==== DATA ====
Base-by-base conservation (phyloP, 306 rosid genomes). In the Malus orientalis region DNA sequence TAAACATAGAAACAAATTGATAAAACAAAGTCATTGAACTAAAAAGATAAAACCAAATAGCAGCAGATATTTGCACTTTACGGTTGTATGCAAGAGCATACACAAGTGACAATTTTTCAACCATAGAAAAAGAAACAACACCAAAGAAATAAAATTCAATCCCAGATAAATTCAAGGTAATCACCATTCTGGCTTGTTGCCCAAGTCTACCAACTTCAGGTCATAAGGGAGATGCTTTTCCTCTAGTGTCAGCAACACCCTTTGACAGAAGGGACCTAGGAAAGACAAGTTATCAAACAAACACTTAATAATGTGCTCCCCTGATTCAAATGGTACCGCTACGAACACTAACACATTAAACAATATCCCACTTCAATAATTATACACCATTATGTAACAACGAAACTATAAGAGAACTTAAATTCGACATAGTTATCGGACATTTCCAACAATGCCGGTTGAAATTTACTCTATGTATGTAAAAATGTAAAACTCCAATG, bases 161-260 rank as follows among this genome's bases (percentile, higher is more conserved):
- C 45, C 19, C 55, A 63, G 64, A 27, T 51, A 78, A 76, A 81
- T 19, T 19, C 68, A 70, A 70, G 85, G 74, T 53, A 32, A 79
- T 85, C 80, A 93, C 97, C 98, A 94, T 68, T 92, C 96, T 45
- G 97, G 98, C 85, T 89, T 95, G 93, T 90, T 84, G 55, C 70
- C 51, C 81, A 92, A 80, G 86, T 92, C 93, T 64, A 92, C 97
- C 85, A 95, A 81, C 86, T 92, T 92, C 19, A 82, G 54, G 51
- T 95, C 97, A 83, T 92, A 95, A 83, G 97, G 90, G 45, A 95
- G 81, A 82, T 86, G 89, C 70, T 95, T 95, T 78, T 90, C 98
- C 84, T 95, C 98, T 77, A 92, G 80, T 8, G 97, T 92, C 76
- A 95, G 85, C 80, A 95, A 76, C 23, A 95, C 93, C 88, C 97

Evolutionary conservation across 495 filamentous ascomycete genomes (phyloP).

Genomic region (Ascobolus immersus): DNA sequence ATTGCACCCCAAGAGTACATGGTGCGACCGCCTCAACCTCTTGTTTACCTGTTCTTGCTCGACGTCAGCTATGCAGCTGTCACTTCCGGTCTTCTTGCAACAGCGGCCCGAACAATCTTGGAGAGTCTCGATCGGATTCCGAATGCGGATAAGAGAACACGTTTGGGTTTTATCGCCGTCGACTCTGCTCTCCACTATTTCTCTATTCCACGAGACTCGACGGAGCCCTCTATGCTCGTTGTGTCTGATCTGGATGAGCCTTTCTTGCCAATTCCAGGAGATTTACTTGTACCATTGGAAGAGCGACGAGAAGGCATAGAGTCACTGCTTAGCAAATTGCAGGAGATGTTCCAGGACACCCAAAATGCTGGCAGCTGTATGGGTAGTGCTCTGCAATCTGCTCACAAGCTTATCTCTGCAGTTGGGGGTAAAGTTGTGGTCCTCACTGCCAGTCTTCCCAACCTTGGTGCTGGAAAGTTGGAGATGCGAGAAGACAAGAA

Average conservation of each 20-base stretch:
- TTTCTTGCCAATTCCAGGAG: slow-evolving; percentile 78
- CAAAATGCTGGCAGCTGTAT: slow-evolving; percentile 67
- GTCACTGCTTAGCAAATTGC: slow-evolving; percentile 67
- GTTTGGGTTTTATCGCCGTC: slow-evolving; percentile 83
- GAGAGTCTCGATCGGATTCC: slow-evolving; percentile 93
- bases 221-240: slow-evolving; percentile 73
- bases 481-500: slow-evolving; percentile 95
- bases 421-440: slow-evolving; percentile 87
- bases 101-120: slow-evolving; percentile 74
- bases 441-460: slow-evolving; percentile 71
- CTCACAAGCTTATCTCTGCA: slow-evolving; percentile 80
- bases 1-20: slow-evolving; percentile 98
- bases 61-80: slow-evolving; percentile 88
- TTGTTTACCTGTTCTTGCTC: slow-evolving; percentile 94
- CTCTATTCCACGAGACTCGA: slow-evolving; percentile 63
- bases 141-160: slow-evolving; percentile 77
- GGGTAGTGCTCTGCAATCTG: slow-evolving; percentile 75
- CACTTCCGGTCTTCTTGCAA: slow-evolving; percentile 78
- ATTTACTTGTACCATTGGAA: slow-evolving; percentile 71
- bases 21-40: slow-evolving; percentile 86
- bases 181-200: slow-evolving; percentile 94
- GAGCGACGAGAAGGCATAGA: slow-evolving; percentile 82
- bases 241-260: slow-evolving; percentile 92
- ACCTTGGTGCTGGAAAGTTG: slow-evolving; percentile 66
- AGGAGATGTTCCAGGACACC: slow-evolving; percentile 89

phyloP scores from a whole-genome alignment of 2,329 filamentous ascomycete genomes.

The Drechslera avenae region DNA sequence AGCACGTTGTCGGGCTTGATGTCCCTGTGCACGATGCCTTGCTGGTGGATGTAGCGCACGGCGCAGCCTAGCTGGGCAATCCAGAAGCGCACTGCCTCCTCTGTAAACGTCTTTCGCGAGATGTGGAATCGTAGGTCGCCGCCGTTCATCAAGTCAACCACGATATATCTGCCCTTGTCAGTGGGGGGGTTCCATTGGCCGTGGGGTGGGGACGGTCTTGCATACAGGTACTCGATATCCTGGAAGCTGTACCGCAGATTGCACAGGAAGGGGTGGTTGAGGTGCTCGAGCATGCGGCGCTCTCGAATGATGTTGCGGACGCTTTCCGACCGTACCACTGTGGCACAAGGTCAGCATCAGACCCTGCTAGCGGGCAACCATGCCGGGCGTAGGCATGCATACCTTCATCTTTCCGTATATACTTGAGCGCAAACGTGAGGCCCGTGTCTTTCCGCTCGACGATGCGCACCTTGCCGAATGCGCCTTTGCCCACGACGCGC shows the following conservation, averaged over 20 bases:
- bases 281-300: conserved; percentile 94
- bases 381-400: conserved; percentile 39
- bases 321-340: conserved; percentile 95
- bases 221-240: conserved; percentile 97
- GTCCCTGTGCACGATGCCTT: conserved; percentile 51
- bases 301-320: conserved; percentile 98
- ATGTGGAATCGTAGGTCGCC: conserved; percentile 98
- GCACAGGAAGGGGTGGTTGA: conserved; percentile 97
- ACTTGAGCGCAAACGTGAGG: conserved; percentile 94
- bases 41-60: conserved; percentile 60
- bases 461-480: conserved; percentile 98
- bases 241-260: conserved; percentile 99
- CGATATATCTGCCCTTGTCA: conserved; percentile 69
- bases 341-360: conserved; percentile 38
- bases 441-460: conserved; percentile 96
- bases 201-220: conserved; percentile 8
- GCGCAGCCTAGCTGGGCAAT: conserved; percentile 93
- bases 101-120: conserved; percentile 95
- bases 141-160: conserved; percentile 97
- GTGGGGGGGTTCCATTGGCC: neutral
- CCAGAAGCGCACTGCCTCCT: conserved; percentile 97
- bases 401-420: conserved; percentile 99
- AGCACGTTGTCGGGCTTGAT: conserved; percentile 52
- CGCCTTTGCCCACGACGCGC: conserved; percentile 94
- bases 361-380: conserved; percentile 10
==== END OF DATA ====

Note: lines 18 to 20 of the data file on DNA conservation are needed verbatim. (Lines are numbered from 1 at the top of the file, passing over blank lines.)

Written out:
- GTTTGGGTTTTATCGCCGTC: slow-evolving; percentile 83
- GAGAGTCTCGATCGGATTCC: slow-evolving; percentile 93
- bases 221-240: slow-evolving; percentile 73